The heads of the three rural telecommunications associations that make up Save Rural Broadband today joined representatives of several other telecommunications organizations and companies in sending letters to key Members of Congress urging them to support their consensus framework for Universal Service Fund (USF) and intercarrier compensation reform. The framework, which is comprised of two separate but complementary plans to support the deployment and continued operation of rural networks by providers of all sizes, was submitted to the Federal Communications Commission (FCC) on July 29, 2011.
If the Rural Broadband Plan goes through as proposed, it will not only negatively affect the quality of rural Internet access, but also who has access, said Mike Foster, CEO, Twin Valley Telephone, on Tuesday at the Lion's Club meeting.
The plan, which has the backing of six telecommunications companies including AT&T and Verizon, would overhaul $8 billion in the Universal Service Fund to be used for building broadband access.
The Universal Service Fund, supported by a surcharge on long-distance phone bills, was created to ensure that all Americans have access to a basic telephone line. The program subsidizes phone service for the poor and pays for Internet access in schools, libraries and rural health clinics.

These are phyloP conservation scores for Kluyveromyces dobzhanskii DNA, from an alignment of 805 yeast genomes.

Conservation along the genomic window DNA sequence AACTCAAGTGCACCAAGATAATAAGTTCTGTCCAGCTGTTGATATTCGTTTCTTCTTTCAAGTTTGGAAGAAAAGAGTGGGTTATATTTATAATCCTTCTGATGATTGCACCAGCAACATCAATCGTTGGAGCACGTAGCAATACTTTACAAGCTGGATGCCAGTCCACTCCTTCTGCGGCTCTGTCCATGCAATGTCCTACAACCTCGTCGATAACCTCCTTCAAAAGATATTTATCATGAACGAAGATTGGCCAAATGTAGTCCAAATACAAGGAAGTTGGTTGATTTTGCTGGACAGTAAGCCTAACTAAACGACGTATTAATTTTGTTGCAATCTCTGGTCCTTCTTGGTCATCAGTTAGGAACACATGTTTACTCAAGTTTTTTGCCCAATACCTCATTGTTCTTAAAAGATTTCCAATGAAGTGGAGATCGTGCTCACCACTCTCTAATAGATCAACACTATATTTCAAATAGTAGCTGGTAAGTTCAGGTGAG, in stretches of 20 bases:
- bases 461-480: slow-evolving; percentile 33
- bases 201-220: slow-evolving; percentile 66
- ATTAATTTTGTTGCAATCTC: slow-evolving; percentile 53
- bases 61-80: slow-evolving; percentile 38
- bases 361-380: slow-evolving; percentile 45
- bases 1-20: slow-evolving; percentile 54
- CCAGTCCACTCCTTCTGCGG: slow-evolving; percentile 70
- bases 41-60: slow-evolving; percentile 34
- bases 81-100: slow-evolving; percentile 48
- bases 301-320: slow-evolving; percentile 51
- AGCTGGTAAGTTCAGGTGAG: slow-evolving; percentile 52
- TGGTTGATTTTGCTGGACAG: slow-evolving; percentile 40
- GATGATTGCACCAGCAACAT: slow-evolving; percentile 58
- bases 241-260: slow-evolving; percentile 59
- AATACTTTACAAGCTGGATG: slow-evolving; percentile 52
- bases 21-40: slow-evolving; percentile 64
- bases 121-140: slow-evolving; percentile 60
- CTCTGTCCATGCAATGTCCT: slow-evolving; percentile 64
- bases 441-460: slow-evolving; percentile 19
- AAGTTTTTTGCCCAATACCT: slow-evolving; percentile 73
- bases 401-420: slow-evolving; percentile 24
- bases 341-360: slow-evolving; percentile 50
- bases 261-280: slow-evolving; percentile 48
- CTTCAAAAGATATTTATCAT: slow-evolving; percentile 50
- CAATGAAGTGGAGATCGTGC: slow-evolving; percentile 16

The telecommunications revolution is taking place right before our eyes. The proliferation and evolution of smart phones and other devices and applications that allow us to share and access information nearly instantaneously are the most visible signs. But equally important is the transformation that is taking place behind the scenes to deploy and improve the broadband network infrastructure that helps make the telecommunications revolution possible.
Taking a step backward seems unthinkable. But actions pending before the Federal Communications Commission threaten to do just that for rural America.
A proposed National Broadband Plan could end up harming rural telecommunication companies, local telecom officials say.
Blue Valley Tele-Communications at Home City, a utility serving thousands of homes in rural northeast Kansas, has joined other small rural carriers in asking Congress to weigh in on the plan.